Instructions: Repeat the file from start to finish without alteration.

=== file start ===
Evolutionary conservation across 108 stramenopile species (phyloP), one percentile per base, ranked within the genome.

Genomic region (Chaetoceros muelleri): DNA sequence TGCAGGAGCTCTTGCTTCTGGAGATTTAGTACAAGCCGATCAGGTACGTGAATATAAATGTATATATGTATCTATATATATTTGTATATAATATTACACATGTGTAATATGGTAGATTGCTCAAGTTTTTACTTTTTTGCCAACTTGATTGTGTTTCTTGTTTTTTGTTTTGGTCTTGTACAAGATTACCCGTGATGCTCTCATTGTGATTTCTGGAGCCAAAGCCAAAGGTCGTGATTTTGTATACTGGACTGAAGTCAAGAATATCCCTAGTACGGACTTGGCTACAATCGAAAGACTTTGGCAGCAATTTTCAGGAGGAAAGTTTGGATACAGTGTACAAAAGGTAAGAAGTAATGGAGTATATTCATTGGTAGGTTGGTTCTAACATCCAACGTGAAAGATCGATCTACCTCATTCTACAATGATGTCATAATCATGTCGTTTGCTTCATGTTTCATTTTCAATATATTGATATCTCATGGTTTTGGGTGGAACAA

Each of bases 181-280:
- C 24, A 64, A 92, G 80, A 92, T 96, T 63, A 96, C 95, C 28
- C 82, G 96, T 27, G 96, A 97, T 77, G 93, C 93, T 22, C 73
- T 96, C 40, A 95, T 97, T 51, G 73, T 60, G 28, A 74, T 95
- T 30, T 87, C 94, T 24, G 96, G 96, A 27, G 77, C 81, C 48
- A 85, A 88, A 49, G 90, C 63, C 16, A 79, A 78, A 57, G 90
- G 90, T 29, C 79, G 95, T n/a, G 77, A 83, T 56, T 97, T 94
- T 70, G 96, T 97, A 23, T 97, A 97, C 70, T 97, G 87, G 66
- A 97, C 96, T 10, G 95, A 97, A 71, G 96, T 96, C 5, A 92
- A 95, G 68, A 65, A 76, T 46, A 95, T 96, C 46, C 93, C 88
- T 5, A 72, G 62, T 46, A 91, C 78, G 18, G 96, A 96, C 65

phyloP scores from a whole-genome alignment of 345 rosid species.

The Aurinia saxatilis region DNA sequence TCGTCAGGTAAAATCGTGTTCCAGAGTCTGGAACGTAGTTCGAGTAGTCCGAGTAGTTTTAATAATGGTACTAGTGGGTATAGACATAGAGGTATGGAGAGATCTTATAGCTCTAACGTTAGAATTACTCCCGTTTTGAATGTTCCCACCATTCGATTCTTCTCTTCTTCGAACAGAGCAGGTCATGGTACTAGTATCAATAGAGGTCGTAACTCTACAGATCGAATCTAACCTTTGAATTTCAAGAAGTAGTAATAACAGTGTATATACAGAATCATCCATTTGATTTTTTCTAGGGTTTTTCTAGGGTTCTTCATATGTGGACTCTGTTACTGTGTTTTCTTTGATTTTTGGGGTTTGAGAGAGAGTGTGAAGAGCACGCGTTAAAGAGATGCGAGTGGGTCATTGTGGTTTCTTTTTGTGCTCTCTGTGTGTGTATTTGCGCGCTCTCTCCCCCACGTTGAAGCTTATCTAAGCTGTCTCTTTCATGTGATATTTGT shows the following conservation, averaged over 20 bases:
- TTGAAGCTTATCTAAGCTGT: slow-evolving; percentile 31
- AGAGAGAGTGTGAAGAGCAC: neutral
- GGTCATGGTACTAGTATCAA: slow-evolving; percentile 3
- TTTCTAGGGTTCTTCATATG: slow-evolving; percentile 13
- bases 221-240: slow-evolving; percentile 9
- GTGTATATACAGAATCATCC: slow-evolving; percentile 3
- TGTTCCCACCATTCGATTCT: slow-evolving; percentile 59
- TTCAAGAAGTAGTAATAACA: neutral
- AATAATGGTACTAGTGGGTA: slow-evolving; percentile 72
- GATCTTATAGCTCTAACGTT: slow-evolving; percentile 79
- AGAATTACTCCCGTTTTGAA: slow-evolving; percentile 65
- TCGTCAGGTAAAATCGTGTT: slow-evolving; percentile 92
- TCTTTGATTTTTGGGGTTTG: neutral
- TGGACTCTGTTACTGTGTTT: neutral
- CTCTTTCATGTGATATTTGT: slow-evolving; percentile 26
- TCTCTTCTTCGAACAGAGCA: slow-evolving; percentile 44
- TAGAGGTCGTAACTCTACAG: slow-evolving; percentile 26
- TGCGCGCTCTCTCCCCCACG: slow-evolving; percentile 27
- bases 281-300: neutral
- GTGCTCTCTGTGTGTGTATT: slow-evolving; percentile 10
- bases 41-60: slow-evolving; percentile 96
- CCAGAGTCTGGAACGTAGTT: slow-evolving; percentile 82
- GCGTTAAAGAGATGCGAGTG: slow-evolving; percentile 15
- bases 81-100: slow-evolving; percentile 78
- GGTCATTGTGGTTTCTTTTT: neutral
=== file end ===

Evolutionary conservation across 108 stramenopile species (phyloP), one percentile per base, ranked within the genome.

Genomic region (Chaetoceros muelleri): DNA sequence TGCAGGAGCTCTTGCTTCTGGAGATTTAGTACAAGCCGATCAGGTACGTGAATATAAATGTATATATGTATCTATATATATTTGTATATAATATTACACATGTGTAATATGGTAGATTGCTCAAGTTTTTACTTTTTTGCCAACTTGATTGTGTTTCTTGTTTTTTGTTTTGGTCTTGTACAAGATTACCCGTGATGCTCTCATTGTGATTTCTGGAGCCAAAGCCAAAGGTCGTGATTTTGTATACTGGACTGAAGTCAAGAATATCCCTAGTACGGACTTGGCTACAATCGAAAGACTTTGGCAGCAATTTTCAGGAGGAAAGTTTGGATACAGTGTACAAAAGGTAAGAAGTAATGGAGTATATTCATTGGTAGGTTGGTTCTAACATCCAACGTGAAAGATCGATCTACCTCATTCTACAATGATGTCATAATCATGTCGTTTGCTTCATGTTTCATTTTCAATATATTGATATCTCATGGTTTTGGGTGGAACAA

Each of bases 181-280:
- C 24, A 64, A 92, G 80, A 92, T 96, T 63, A 96, C 95, C 28
- C 82, G 96, T 27, G 96, A 97, T 77, G 93, C 93, T 22, C 73
- T 96, C 40, A 95, T 97, T 51, G 73, T 60, G 28, A 74, T 95
- T 30, T 87, C 94, T 24, G 96, G 96, A 27, G 77, C 81, C 48
- A 85, A 88, A 49, G 90, C 63, C 16, A 79, A 78, A 57, G 90
- G 90, T 29, C 79, G 95, T n/a, G 77, A 83, T 56, T 97, T 94
- T 70, G 96, T 97, A 23, T 97, A 97, C 70, T 97, G 87, G 66
- A 97, C 96, T 10, G 95, A 97, A 71, G 96, T 96, C 5, A 92
- A 95, G 68, A 65, A 76, T 46, A 95, T 96, C 46, C 93, C 88
- T 5, A 72, G 62, T 46, A 91, C 78, G 18, G 96, A 96, C 65

phyloP scores from a whole-genome alignment of 345 rosid species.

The Aurinia saxatilis region DNA sequence TCGTCAGGTAAAATCGTGTTCCAGAGTCTGGAACGTAGTTCGAGTAGTCCGAGTAGTTTTAATAATGGTACTAGTGGGTATAGACATAGAGGTATGGAGAGATCTTATAGCTCTAACGTTAGAATTACTCCCGTTTTGAATGTTCCCACCATTCGATTCTTCTCTTCTTCGAACAGAGCAGGTCATGGTACTAGTATCAATAGAGGTCGTAACTCTACAGATCGAATCTAACCTTTGAATTTCAAGAAGTAGTAATAACAGTGTATATACAGAATCATCCATTTGATTTTTTCTAGGGTTTTTCTAGGGTTCTTCATATGTGGACTCTGTTACTGTGTTTTCTTTGATTTTTGGGGTTTGAGAGAGAGTGTGAAGAGCACGCGTTAAAGAGATGCGAGTGGGTCATTGTGGTTTCTTTTTGTGCTCTCTGTGTGTGTATTTGCGCGCTCTCTCCCCCACGTTGAAGCTTATCTAAGCTGTCTCTTTCATGTGATATTTGT shows the following conservation, averaged over 20 bases:
- TTGAAGCTTATCTAAGCTGT: slow-evolving; percentile 31
- AGAGAGAGTGTGAAGAGCAC: neutral
- GGTCATGGTACTAGTATCAA: slow-evolving; percentile 3
- TTTCTAGGGTTCTTCATATG: slow-evolving; percentile 13
- bases 221-240: slow-evolving; percentile 9
- GTGTATATACAGAATCATCC: slow-evolving; percentile 3
- TGTTCCCACCATTCGATTCT: slow-evolving; percentile 59
- TTCAAGAAGTAGTAATAACA: neutral
- AATAATGGTACTAGTGGGTA: slow-evolving; percentile 72
- GATCTTATAGCTCTAACGTT: slow-evolving; percentile 79
- AGAATTACTCCCGTTTTGAA: slow-evolving; percentile 65
- TCGTCAGGTAAAATCGTGTT: slow-evolving; percentile 92
- TCTTTGATTTTTGGGGTTTG: neutral
- TGGACTCTGTTACTGTGTTT: neutral
- CTCTTTCATGTGATATTTGT: slow-evolving; percentile 26
- TCTCTTCTTCGAACAGAGCA: slow-evolving; percentile 44
- TAGAGGTCGTAACTCTACAG: slow-evolving; percentile 26
- TGCGCGCTCTCTCCCCCACG: slow-evolving; percentile 27
- bases 281-300: neutral
- GTGCTCTCTGTGTGTGTATT: slow-evolving; percentile 10
- bases 41-60: slow-evolving; percentile 96
- CCAGAGTCTGGAACGTAGTT: slow-evolving; percentile 82
- GCGTTAAAGAGATGCGAGTG: slow-evolving; percentile 15
- bases 81-100: slow-evolving; percentile 78
- GGTCATTGTGGTTTCTTTTT: neutral